The Martha Creek Restoration Project was designed to restore natural fluvial processes on a coastal stream in order to create and enhance habitat for juvenile Chinook and other salmonids. Martha Creek, located within the Warm Beach community south of Stanwood, outlets directly into Puget Sound and onto the Stillaguamish River delta. The project focused on restoring the historic connection between the mouth of Martha Creek and Port Susan by removing an undersized buried pipe at the beach interface. Approximately 0.1 miles of stream were restored, resulting in a higher capacity stream channel more adapt at transporting sediment loads, providing fish passage, and supporting local salmonid lifecycles. This included channel reconfiguration to lessen the impacts of artificial modification, enhancing instream habitat via large woody debris placement, restoring native near-shore riparian vegetation, and removing and upgrading multiple fish passage blockages.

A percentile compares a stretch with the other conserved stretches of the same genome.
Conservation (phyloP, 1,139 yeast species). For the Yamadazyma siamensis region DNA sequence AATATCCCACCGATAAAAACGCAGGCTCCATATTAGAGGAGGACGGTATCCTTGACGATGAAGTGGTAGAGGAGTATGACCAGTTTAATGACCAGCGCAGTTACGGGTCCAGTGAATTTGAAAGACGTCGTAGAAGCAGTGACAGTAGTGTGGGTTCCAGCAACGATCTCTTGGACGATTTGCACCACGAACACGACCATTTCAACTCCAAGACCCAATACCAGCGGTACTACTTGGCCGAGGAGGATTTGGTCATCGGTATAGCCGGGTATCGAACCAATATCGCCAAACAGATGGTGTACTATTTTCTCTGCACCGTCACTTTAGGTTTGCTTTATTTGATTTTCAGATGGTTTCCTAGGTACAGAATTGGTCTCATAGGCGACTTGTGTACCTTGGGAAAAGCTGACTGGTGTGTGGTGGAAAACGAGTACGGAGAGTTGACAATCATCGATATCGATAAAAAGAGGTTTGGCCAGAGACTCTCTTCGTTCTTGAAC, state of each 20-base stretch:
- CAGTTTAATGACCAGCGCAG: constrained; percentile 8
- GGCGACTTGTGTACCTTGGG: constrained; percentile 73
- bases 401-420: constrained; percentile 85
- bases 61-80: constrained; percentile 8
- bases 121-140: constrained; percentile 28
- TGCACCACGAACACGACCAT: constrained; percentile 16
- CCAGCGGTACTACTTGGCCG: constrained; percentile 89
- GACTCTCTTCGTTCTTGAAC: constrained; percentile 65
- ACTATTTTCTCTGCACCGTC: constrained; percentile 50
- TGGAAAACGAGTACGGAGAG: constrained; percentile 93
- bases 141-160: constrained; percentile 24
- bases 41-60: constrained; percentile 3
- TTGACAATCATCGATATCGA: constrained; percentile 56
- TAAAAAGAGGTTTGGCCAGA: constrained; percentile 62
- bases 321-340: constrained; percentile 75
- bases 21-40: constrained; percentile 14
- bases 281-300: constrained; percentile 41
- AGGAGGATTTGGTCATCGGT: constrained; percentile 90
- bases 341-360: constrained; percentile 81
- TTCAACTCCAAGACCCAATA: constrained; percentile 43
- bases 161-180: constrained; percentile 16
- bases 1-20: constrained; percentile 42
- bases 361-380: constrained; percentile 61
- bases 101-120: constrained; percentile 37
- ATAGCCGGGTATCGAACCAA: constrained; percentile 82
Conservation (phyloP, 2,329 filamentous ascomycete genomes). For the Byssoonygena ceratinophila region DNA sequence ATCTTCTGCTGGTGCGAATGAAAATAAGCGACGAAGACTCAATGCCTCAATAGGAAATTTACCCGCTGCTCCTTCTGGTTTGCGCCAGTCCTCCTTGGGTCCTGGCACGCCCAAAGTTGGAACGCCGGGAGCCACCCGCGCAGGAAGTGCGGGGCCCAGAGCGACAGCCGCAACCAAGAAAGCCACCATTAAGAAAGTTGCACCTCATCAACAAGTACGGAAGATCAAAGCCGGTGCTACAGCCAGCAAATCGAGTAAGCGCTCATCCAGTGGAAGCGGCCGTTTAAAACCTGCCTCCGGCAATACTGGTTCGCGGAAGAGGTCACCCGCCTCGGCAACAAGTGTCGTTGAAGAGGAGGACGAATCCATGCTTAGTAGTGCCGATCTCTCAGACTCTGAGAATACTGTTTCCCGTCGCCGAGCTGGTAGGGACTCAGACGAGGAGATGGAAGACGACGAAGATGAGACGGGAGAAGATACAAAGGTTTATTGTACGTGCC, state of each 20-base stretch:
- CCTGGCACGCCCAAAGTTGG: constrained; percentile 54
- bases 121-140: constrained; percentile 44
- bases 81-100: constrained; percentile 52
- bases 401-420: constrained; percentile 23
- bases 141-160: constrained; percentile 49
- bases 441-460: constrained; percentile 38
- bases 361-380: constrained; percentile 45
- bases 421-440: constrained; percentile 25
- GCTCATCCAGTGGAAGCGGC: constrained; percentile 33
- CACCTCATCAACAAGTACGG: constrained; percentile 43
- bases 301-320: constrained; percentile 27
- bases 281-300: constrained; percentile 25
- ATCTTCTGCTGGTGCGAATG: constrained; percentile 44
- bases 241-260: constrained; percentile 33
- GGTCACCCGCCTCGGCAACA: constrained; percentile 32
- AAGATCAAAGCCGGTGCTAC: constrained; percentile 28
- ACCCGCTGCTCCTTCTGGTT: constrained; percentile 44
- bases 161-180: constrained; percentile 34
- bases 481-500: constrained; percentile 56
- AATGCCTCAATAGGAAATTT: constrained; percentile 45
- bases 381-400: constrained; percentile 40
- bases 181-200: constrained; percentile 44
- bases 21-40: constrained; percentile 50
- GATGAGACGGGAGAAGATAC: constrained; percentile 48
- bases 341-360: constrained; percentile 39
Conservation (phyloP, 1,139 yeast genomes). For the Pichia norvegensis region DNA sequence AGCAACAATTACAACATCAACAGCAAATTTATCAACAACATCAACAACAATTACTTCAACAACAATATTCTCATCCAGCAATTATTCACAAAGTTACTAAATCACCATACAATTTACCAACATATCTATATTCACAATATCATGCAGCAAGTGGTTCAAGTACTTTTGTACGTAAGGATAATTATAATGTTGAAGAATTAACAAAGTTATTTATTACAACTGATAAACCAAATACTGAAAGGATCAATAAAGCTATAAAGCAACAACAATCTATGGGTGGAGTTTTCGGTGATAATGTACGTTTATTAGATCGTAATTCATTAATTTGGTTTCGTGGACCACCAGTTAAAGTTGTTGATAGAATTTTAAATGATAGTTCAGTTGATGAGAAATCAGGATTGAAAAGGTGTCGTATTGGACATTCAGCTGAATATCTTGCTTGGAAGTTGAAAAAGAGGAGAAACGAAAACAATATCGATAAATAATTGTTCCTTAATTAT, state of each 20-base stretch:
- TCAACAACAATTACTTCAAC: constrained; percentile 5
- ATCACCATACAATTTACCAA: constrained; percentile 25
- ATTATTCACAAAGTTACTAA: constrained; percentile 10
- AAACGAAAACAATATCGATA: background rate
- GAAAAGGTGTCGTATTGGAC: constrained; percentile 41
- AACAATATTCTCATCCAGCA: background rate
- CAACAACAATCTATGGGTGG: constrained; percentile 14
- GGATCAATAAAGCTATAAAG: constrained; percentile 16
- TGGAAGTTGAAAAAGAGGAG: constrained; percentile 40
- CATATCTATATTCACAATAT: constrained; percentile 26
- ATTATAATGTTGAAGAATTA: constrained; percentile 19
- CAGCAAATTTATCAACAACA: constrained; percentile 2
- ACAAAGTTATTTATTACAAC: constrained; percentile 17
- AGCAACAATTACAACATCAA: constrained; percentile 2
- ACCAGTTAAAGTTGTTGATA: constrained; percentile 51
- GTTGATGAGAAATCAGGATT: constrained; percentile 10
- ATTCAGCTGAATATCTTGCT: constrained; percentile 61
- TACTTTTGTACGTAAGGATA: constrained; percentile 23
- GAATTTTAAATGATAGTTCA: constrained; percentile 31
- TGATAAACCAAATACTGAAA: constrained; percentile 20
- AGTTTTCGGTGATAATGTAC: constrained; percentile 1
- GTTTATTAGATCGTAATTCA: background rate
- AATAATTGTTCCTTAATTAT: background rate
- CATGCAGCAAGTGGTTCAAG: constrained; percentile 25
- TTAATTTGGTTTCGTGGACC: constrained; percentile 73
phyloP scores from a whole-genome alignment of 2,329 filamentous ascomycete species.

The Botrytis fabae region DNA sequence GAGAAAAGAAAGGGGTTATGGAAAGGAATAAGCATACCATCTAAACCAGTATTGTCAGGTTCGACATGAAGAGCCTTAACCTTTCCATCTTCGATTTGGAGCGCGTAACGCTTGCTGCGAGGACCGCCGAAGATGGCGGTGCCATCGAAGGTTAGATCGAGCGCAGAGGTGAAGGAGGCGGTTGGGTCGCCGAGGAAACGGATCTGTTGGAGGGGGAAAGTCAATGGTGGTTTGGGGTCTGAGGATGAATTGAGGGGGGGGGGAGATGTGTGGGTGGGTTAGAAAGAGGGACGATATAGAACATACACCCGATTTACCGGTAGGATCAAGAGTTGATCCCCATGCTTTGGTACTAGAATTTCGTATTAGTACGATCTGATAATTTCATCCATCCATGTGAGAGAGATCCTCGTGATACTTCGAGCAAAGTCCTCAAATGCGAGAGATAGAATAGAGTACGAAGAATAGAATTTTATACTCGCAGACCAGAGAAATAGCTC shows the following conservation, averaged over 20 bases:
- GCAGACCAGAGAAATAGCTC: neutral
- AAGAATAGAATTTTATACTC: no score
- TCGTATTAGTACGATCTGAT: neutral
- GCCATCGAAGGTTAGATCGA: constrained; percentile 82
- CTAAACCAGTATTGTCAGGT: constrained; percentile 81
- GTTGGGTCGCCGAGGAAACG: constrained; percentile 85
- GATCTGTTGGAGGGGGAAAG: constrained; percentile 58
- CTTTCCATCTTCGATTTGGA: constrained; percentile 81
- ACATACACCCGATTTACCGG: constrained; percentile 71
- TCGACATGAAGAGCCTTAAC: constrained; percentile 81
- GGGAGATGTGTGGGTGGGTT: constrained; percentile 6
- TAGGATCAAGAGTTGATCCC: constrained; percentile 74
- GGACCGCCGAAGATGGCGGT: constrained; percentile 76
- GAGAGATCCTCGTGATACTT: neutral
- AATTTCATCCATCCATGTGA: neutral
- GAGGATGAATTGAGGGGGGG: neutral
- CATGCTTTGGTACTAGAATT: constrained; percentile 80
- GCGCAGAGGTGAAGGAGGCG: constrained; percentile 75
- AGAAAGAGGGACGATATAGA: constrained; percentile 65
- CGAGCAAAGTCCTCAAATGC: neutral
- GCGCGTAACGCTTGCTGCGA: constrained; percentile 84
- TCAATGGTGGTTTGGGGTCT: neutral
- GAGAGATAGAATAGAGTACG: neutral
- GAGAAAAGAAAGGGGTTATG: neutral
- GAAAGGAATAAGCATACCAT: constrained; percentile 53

This specific restoration action was identified as a high priority by the Stillaguamish Watershed Chinook Salmon Recovery Plan and the Regional Nearshore and Marine Aspects of Salmon Recovery in Puget Sound and benefited listed Chinook salmon, in addition to other salmonids, e.g., coho, chum, and steelhead. Tulalip Tribes’ TFW continually seek restoration opportunities with private landowners to address habitat concerns and system-wide recovery across the Tribes’ Usual and Accustomed Areas.